A truly dispatchable system providing over 80% reductions in carbon emissions, therefore, must rely on some form of energy storage.  The energy storage can allow us to fully utilize wind and sunlight as our main power sources -- supplying both "base load" power and dispatchable daily peaking power with energy from these inexhaustible supplies. 

Click here to read entire article.

Solar You Can Count On 
Hybrid Solar/Natural Gas Plants Provide Power When Needed

Source: Skyfuel                                                       Source: BrightSource Energy

August 18, 2009
by Craig Severance

By far the largest source of safe, clean energy that will never run out  (i.e. renewable energy) available in the United States is the sunlight falling on the unused deserts of the Southwest.  This attractive source of energy produces no nuclear waste, no carbon dioxide or mercury emissions, and none is imported from foreign countries.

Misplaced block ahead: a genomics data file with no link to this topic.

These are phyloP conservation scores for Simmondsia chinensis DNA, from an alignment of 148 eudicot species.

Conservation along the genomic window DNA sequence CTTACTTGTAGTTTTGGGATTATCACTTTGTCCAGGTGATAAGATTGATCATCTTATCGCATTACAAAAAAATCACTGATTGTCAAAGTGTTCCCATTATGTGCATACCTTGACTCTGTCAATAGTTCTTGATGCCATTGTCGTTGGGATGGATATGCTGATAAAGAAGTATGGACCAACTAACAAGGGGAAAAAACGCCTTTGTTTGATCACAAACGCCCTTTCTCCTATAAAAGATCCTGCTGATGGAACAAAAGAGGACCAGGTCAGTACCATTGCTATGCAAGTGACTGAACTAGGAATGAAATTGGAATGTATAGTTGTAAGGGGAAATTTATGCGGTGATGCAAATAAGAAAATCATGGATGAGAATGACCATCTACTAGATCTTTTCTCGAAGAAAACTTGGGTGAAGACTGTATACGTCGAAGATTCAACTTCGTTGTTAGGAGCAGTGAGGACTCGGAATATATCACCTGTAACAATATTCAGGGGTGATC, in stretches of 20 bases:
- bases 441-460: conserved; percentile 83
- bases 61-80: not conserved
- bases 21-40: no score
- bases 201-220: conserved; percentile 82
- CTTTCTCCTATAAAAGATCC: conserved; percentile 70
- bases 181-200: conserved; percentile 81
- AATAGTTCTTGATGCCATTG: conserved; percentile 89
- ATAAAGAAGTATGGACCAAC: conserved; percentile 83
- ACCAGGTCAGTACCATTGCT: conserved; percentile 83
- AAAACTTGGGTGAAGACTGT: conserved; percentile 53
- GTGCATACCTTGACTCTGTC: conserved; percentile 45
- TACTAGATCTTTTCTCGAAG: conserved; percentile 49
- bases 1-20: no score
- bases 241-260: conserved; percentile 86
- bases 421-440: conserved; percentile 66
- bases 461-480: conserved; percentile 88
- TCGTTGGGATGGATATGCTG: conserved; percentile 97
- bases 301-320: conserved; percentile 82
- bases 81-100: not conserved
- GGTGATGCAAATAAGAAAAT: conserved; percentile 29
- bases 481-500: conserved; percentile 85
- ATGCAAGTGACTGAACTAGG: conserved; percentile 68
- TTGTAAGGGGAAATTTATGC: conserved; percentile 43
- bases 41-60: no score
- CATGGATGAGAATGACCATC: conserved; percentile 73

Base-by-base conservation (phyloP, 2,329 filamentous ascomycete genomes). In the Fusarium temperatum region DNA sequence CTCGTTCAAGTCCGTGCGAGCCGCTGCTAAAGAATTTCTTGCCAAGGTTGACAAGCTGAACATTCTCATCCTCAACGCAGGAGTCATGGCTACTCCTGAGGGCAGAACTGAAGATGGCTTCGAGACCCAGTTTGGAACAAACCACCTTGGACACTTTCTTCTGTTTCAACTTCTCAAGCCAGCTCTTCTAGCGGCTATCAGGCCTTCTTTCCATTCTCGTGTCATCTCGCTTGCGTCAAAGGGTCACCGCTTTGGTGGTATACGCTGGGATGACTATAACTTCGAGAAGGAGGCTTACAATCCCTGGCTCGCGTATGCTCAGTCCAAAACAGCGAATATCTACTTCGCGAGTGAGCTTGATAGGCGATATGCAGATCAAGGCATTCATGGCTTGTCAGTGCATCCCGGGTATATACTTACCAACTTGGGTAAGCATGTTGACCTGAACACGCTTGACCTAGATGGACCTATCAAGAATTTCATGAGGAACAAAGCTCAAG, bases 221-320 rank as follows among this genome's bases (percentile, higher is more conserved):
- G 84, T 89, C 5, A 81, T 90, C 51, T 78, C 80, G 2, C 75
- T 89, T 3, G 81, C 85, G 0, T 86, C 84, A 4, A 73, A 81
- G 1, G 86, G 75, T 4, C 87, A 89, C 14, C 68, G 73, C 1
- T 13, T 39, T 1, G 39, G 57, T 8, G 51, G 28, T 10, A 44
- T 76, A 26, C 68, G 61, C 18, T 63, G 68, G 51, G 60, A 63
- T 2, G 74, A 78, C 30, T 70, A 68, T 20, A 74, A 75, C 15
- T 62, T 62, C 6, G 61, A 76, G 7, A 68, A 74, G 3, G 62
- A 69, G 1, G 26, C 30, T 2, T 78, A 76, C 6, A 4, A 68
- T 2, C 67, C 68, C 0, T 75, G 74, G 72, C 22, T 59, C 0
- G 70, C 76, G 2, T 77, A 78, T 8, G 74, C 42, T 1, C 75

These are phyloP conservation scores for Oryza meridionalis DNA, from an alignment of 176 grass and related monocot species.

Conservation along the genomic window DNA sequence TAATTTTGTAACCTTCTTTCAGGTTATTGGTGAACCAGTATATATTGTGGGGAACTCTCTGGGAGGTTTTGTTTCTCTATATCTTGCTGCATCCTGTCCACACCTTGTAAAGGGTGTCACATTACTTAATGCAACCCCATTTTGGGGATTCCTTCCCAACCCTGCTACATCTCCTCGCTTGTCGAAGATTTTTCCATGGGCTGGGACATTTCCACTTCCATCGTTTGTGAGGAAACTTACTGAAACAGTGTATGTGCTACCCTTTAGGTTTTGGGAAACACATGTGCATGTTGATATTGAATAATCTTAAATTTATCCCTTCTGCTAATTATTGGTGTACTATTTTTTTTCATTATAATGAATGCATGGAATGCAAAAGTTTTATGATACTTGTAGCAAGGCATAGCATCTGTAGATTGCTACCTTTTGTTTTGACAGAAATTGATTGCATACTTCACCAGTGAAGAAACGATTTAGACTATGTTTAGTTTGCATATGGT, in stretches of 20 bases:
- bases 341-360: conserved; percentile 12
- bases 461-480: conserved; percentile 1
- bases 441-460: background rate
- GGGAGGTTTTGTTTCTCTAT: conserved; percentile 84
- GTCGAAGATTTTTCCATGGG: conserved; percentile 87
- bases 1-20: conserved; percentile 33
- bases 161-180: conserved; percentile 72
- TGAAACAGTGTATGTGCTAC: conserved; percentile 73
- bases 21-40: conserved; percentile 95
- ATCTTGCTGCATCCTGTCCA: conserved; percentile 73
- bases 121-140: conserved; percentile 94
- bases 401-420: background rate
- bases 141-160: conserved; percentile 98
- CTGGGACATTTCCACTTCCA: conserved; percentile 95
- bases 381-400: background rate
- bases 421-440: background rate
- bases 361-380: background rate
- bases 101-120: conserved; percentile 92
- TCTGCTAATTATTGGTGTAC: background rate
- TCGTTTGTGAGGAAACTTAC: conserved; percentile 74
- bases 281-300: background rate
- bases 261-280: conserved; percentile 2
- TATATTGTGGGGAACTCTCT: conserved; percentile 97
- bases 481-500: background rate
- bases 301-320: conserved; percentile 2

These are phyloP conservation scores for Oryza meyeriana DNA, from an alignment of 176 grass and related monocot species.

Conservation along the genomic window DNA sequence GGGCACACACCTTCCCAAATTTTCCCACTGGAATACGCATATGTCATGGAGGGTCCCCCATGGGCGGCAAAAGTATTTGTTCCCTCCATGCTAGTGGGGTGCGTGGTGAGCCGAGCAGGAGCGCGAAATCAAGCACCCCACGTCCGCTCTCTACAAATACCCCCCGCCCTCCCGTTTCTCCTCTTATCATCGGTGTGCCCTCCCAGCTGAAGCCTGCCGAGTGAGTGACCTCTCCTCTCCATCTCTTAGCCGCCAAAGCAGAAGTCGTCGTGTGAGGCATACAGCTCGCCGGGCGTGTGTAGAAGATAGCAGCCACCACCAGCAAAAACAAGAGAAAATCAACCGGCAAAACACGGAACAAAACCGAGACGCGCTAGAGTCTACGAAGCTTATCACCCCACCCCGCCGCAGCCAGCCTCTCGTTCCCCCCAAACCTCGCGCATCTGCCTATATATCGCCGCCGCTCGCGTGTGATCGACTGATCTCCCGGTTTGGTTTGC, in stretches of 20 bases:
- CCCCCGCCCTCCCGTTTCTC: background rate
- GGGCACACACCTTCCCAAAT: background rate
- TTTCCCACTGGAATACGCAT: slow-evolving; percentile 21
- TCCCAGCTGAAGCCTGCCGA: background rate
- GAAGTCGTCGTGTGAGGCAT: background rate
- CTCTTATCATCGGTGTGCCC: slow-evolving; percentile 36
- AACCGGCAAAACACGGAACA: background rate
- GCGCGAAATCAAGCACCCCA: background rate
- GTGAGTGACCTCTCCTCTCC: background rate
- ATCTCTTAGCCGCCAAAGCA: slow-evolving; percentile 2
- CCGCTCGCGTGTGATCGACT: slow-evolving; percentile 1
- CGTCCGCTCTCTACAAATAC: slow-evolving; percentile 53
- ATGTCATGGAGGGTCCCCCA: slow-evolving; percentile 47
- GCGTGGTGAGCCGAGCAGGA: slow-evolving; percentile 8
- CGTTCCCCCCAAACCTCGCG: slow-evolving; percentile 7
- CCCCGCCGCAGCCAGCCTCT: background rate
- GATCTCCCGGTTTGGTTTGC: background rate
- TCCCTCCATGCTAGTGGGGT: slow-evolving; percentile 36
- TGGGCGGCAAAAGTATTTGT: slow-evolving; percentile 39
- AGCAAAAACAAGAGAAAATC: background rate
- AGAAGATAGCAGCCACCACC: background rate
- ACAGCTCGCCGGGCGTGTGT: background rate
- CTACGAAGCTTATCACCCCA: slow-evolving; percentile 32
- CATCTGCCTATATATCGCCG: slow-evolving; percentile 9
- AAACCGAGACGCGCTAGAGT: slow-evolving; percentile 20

According to the 
U.S. Department of Energy enough sunlght falls in just the unused, nonsensitive areas of our SW deserts to generate over twice the total kWh's now consumed in the entire U.S..

SW Solar Now.   In June, Interior Secretary Ken Salazar opened up 24 of  the SW's sunniest areas on Bureau of Land Management lands in six  states to begin leasing for installation of up to 100,000 MW of solar power plants. (See 
here for article on the Interior Department announcement).  The first plants could be operating within 3 to 4 years in these ideal locations, which were chosen for maximum clear sunny days and minimal impact on the environment or other land uses.

Sun Doesn't Shine All the Time.  Although the SW sunshine resource is enormous and largely untapped, critics of solar energy routinely note the sun does not shine all the time.  The implication is that power is needed all the time, and since the sun is not always available, solar opponents say it would be foolish to invest in generating electricity from the sun. 

Grid Can Use Solar.  Utilizing solar electricity when the sun does shine is not really a major problem for the electric grid, until the percentage of power generated by solar reaches high percentages.  This is because roughly 50% of the